Carl Heinrich Graun isn’t exactly a household name today but he was court composer to the extremely musical Frederick the Great who was fond of both his flute and the opera when he wasn’t too busy being beastly to the Austrians. Anyway, Graun composed a ton of opera and based on the arias on this disk it’s surprising that they are almost completely neglected. The only Graun opera I have seen is Montezuma which got a video recording in Bayreuth about thirty five years ago so I was quite keen to see what else he had done.
All families, they say, have secrets. Few perhaps are as lurid as what came to light at 27 Kintyre Avenue, Toronto (about 2km from here) in the summer of 2007 when a contractor renovating the house discovered the mummified body of an infant wrapped in a 1925 newspaper. Incredibly, the CBC was able to track down the last surviving member of the household from that era, a 92 year old woman living in a retirement home in up-state New York. Her recollections, which formed the subject of a short two part radio documentary, provided a lot of context and background but few hard facts. Who the baby was and how it came to be under the floorboards remains very much a mystery.
Not too many CDs of new opera recordings, at least of mainstream repertoire, come my way these days. Studio recordings have become rare and the usual medium is a video recording, itself a spin off from a live broadcast; TV, cinema or web, of a live performance. This makes sense to me. Just listening to an opera has always seemed a second best. Anyway, that’s all by way of saying that I was a bit surprised to find myself listening to a CD edition of a live recording of Puccini’s Manon Lescaut from the 2016 Salzburg Festival. How did this recording happen you ask? The answer is on the box, where Anna Netrebko in the title role, gets top billing, even over the composer.
An email just in from Tapestry informs me that:
Dark Star Requiem by Andrew Staniland and Jill Battson has been nominated for TWO JUNO Awards! Produced by Tapestry in the 2010 Luminato Festival, it is up for Classical Album of the Year: Vocal or Choral Performance (for Tapestry Opera, the Gryphon Trio, and the Elmer Iseler Singers), and for Classical Composition of the Year (for Andrew Staniland)! Congrats to all involved in this landmark recording!
I’d echo that. Here’s the review that I wrote that appeared in a recent edition of Opera Canada. Continue reading
Aida Garifullina is a young lyric soprano of Tatar origin who already has some interesting achievements under her belt. She played Lily Pons in the Florence Foster Jenkins movie, placed first at Operalia in 2013, has sung a string of -ina roles at the Marinsky and is currently a member of the ensemble at the Wiener Staatsoper. She’s also done concert work with the likes of Dmitri Hvostorovsky and Andrea Bocelli. Now she’s released a debut CD called Aida Garifullina recorded with the ORF Radio-Symponieorchester Wien and Cornelius Meister.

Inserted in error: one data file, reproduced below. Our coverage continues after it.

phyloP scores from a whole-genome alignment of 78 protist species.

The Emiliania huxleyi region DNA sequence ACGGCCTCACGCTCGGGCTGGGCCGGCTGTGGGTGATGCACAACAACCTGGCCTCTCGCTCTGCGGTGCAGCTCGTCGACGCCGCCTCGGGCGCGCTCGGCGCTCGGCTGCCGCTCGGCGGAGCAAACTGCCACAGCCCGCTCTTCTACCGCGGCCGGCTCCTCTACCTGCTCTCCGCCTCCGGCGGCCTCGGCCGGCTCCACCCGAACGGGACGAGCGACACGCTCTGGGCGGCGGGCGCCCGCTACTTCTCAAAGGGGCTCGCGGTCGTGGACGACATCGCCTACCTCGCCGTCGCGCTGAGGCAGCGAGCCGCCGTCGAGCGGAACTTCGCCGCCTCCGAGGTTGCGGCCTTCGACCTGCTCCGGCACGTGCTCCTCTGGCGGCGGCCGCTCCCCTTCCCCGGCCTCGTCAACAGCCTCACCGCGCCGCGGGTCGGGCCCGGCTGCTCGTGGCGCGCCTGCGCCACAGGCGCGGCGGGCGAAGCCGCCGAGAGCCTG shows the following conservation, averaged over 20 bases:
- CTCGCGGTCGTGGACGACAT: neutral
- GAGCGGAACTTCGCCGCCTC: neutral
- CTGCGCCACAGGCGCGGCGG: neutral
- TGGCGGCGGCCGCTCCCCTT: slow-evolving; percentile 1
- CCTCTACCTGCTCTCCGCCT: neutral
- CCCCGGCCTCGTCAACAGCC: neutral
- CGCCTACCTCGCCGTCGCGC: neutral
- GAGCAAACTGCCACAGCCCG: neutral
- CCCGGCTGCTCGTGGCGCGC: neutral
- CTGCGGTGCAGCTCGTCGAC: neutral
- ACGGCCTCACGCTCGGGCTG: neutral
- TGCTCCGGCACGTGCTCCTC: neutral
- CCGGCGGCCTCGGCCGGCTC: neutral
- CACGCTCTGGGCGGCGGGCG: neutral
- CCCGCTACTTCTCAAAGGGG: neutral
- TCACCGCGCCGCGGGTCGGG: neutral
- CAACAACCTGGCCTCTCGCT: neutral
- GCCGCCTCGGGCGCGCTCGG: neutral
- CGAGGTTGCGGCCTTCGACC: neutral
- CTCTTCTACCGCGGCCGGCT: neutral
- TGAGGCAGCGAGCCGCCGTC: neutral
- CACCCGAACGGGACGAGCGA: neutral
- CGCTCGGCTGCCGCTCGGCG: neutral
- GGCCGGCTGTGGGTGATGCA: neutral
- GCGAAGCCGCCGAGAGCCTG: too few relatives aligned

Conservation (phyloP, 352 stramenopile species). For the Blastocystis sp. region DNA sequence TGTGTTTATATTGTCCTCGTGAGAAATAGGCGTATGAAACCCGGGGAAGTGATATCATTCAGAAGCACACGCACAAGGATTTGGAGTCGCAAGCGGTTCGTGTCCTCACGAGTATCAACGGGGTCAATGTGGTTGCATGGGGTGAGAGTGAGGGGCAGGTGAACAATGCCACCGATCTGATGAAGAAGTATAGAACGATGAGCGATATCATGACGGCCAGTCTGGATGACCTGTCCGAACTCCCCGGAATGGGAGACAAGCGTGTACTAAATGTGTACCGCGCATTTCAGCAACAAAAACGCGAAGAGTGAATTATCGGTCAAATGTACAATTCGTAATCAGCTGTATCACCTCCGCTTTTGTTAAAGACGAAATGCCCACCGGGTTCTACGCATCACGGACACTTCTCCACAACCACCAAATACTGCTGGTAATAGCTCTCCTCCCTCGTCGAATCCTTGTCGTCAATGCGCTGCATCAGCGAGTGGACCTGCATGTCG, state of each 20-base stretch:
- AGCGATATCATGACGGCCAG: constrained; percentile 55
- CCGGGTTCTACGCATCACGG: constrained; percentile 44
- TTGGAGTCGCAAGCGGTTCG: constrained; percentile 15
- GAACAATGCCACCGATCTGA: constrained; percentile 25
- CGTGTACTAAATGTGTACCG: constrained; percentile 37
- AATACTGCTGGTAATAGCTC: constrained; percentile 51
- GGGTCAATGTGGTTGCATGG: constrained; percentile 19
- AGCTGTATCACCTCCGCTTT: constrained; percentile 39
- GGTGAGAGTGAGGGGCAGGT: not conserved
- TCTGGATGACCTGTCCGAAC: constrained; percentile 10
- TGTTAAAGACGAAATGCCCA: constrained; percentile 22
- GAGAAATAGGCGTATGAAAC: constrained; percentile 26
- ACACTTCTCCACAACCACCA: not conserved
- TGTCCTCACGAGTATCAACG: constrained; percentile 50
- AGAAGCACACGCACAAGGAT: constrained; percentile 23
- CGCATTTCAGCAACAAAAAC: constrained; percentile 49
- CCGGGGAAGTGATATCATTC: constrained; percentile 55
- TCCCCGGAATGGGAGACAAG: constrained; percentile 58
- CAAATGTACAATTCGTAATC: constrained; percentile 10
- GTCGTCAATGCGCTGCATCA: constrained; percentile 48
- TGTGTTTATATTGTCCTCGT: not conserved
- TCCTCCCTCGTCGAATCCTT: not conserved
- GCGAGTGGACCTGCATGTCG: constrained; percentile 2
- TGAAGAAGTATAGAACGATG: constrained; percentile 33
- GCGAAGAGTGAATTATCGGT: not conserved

In some ways listening to ballet music without the visuals is even weirder than listening to opera without them but at least it’s easier to rearrange and abridge ballet music for concert purposes. That’s the case with Max Richter’s Three Worlds: Music from Woolf Works which is his condensation of Woolf Works which he wrote for Wayne McGregor and the Royal Ballet. As the name suggests it’s inspired by the works of Virginia Woolf and has three movements based on three of the novels; Mrs. Dalloway, Orlando and The Waves.
Renée Fleming’s new CD Distant Light is quite unusual for a “diva disc”. It’s definitely not “Opera’s Greatest Hits” territory. Rather, it’s in three quite contrasting parts though all are linked by the idea of “emotional landscapes”. It starts off with Samuel Barber’s Knoxville: Summer of 1915, follows it with settings of Mark Strand poems by Anders Hillborg and finishes up with arrangements of Björk songs. She’s accompanied throughout by the Royal Stockholm Philharmonic Orchestra with Sakari Oramo conducting.
The Barber piece sets a text by James Agee which is quite fragmentary and not obviously singable. Barber gives it a setting that varies quite a lot in mood and is full of melodic and rhythmic invention. It’s very Barber actually. Fleming is good here. Her voice is true and clean with no harshness in the upper register and her diction is excellent. It’s not often that the text in a high soprano setting is this comprehensible.